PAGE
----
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Zeal According to God’s Mind

Bishop J. C. RyleAre you mindful of personal holiness? J. C. Ryle teaches that that if we are to understand zeal, we must see it according to God’s mind:

“It is always good to be zealous in a good cause.” (Galatians 4:18)

[I]f zeal be true, it will be a zeal about things according to God’s mind, and sanctioned by plain examples in God’s Word. Take, for one instance, that highest and best kind of zeal—I mean zeal for our own growth in personal holiness. Such zeal will make a man feel incessantly that sin is the mightiest of all evils, and conformity to Christ the greatest of all blessings. It will make him feel that there is nothing which ought not to be done, in order to keep up a close walk with God. It will make him willing to cut off the right hand, or pluck out the right eye, or make any sacrifice if only he can attain a closer communion with Jesus. Is not this just what you see in the Apostle Paul? He says, “I keep under my body and bring it into subjection — lest that by any means, when I have preached to others, I myself should be a castaway.” “I count not myself to have apprehended—but this one thing I do, forgetting those things which are behind, and reaching forth unto those things which are before, I press toward the mark.” (1 Cor. 9:27; Phil. 3:13, 14.)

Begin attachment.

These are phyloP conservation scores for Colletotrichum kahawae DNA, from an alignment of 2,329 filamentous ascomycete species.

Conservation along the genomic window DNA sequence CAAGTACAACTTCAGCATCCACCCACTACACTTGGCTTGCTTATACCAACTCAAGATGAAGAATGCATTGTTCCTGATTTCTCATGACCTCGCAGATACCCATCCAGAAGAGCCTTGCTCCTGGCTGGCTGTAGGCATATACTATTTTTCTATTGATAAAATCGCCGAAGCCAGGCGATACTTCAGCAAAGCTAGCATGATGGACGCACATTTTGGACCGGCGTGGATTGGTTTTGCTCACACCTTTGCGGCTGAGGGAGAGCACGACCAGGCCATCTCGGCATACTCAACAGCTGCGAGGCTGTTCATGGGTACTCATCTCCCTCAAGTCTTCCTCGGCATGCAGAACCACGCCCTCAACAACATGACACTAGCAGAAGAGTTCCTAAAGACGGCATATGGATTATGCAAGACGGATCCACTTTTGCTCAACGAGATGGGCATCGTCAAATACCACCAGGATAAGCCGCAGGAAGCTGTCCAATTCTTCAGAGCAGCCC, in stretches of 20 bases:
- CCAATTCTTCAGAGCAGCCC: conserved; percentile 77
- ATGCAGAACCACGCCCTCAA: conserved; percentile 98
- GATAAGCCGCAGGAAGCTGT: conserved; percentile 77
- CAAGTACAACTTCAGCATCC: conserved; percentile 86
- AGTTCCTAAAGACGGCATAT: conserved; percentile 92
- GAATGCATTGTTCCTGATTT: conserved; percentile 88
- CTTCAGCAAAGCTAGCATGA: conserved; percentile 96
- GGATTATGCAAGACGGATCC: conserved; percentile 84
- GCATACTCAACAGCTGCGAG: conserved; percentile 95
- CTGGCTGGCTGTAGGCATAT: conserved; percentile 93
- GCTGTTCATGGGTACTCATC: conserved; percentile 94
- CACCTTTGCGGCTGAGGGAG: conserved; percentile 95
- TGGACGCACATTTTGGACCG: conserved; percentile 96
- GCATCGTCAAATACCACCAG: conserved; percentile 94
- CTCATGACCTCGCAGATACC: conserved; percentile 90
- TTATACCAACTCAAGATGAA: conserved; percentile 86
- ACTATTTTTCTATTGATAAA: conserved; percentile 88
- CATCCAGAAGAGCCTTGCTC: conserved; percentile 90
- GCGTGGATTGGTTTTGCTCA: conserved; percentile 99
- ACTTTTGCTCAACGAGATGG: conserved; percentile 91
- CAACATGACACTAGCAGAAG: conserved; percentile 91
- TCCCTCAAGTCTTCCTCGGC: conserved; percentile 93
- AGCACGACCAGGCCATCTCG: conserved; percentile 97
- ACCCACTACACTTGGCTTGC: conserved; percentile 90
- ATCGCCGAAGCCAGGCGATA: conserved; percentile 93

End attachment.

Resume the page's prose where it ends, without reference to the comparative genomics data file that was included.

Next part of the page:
Take, for another instance, zeal for the salvation of souls. Such zeal will make a man burn with desire to enlighten the darkness which covers the souls of multitudes, and to bring every man, woman, and child he sees to the knowledge of the Gospel. Is not this what you see in the Lord Jesus? It is said that He neither gave Himself, nor His disciples, leisure so much as to eat. (Mark 6:31.) Is not this what you see in the Apostle Paul? He says, “I am made all things to all men that I might by all means save some.” (1 Cor. 9:22.)

Take, for another instance, zeal against evil practices. Such zeal will make a man hate everything which God hates, and long to sweep it from the face of the earth. It will make him jealous of God’s honor and glory, and look on everything which robs Him of it as an offence. Is not this what you see in Phineas, the son of Eleazar? or in Hezekiah and Josiah, when they put down idolatry?

Take, for another instance, zeal for maintaining the doctrines of the Gospel. Such zeal will make a man hate unscriptural teaching, just as he hates sin. It will make him regard religious error as a pestilence which must be checked, whatever may be the cost. It will make him scrupulously careful about every jot and tittle of the counsel of God, lest by some omission the whole Gospel should be spoiled. Is not this what you see in Paul at Antioch, when he withstood Peter to the face, and said he was to be blamed? (Gal. 2:11.) These are the kind of things about which true zeal is employed. Such zeal, let us understand, is honorable before God.

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  1. Reblogged this on My Delight and My Counsellors.

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